It would be unrealistic to expect a responder to judge a generally comparable or satisfactory situation as being on one side or another of the scale midpoint.

Response Category Language and Logic

The extent to which responders agree with a statement can be assessed adequately in many cases by the options:

    1) Agree      2) Disagree

However, when many responders have opinions that are not very strong or well-formed, the following options may serve better:

     1) Agree   2) Tend to agree   3) Tend to disagree  
     4) Disagree

These options have the advantage of allowing the expression of some uncertainty.

In contrast, the following options would be undesirable in most cases:

     1) Strongly agree  2) Agree  3) Disagree 
     4) Strongly Disagree

While these options do not bother some people at all, others find them objectionable. "Agree" is a very strong word; some would say that "Strongly agree" is redundant or at best a colloquialism. In addition, there is no comfortable resting place for those with some uncertainty. There is no need to unsettle a segment of responders by this or other cavalier usage of language.

Another problem can arise when a number of questions all use the same response categories. The following item is from an actual questionnaire:

Indicate the extent to which each of the following factors influences your decision on the admission of an applicant: Amount of Influence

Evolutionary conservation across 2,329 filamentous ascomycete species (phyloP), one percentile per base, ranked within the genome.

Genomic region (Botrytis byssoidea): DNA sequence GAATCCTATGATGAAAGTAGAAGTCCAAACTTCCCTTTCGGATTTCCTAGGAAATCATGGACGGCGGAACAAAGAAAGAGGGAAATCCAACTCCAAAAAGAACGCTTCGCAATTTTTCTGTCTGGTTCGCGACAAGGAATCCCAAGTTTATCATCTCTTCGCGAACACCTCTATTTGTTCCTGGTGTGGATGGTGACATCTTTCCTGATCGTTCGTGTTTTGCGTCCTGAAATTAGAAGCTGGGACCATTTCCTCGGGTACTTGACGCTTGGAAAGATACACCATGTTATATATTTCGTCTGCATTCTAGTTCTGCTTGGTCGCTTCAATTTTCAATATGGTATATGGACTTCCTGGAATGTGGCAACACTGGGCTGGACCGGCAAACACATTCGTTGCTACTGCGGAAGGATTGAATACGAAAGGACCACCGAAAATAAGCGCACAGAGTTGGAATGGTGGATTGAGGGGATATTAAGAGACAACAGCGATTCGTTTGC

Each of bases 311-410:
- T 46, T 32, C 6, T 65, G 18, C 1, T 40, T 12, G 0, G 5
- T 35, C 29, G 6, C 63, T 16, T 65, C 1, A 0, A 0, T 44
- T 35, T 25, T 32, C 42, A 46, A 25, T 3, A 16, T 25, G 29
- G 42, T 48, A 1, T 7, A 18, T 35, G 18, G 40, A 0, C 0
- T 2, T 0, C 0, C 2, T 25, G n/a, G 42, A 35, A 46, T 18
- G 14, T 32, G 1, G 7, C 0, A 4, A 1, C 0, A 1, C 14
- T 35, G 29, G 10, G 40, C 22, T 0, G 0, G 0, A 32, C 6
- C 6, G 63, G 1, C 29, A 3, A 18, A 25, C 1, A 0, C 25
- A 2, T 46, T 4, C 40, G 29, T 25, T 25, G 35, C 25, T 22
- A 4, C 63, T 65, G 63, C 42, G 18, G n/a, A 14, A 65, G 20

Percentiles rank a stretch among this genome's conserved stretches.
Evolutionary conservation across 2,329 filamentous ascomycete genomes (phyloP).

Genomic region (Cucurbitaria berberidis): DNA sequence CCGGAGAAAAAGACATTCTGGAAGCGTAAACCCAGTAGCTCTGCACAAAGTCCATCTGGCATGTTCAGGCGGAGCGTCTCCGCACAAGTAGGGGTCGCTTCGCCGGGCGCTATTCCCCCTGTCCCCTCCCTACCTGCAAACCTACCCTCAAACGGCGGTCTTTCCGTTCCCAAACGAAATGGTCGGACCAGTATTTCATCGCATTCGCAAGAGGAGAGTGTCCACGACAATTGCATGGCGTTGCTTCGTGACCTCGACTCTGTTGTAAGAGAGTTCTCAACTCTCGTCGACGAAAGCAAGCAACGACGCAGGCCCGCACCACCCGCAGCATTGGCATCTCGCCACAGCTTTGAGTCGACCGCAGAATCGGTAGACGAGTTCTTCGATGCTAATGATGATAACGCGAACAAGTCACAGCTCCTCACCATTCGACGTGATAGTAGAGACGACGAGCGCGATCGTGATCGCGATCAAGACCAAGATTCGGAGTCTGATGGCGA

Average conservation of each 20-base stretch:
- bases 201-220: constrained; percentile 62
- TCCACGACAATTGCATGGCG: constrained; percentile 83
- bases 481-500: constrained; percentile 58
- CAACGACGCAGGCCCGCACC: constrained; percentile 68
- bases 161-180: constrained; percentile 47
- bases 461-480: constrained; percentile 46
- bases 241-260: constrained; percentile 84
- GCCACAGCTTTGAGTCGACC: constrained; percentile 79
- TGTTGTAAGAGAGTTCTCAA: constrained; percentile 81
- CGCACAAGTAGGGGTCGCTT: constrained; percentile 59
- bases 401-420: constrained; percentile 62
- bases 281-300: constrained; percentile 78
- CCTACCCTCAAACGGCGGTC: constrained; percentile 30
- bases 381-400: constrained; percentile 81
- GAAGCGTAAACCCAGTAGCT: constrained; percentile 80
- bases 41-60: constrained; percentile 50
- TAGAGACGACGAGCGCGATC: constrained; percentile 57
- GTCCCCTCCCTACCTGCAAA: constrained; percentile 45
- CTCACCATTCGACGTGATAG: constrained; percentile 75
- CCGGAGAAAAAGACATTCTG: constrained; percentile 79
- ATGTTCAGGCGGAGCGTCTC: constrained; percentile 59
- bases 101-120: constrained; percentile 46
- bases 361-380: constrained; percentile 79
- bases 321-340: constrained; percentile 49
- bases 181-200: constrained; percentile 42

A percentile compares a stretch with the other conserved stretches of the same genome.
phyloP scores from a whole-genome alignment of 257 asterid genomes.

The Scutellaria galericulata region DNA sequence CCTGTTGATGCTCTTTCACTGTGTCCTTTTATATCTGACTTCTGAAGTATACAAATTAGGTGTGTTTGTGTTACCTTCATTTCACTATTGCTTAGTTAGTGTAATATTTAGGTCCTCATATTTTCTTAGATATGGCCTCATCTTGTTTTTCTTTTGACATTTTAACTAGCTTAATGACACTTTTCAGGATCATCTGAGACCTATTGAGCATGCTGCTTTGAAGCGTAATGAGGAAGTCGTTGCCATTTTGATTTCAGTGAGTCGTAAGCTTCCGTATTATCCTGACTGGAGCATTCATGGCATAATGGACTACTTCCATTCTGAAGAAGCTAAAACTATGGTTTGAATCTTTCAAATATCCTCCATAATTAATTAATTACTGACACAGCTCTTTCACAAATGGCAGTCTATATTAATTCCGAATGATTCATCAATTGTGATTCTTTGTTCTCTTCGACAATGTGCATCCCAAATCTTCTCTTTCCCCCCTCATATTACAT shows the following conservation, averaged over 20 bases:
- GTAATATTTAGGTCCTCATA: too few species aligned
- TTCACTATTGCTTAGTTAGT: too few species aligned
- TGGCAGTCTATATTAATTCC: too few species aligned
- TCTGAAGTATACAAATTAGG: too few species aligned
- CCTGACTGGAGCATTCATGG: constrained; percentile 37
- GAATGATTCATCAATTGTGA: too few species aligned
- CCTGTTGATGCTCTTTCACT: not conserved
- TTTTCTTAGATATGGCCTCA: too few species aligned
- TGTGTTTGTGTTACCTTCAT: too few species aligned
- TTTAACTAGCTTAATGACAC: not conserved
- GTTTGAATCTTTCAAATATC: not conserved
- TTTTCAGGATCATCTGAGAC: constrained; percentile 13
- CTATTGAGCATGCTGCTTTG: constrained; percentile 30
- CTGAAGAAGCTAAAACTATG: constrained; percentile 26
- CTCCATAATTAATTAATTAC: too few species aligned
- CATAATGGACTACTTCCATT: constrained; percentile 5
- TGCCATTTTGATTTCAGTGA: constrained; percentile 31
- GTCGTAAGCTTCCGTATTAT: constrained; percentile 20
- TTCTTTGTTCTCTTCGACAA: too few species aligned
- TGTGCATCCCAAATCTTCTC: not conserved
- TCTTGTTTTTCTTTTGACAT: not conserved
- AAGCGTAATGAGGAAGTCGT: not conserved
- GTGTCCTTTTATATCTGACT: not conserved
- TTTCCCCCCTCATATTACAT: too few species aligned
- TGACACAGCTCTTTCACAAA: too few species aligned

None    Weak   Moder   Strong

     SAT/ACT scores                   _____   _____   _____   _____ 
     High school academic record      _____   _____   _____   _____ 
     Extracurricular activities       _____   _____   _____   _____ 
     Personal interview               _____   _____   _____   _____ 
     Open admissions                  _____   _____   _____   _____

Only sheer carelessness could have caused failure to route the responder from a school with open admissions around the questions concerning the influence of test scores, etc. This point aside, consider the absurdity of actually asking a responder from an open admissions school to rate the influence of their open admissions policy. (How could it be other than strong?) Inappropriate response categories and nonparallel stimuli can go a long way toward inducing disposal rather than return of a questionnaire.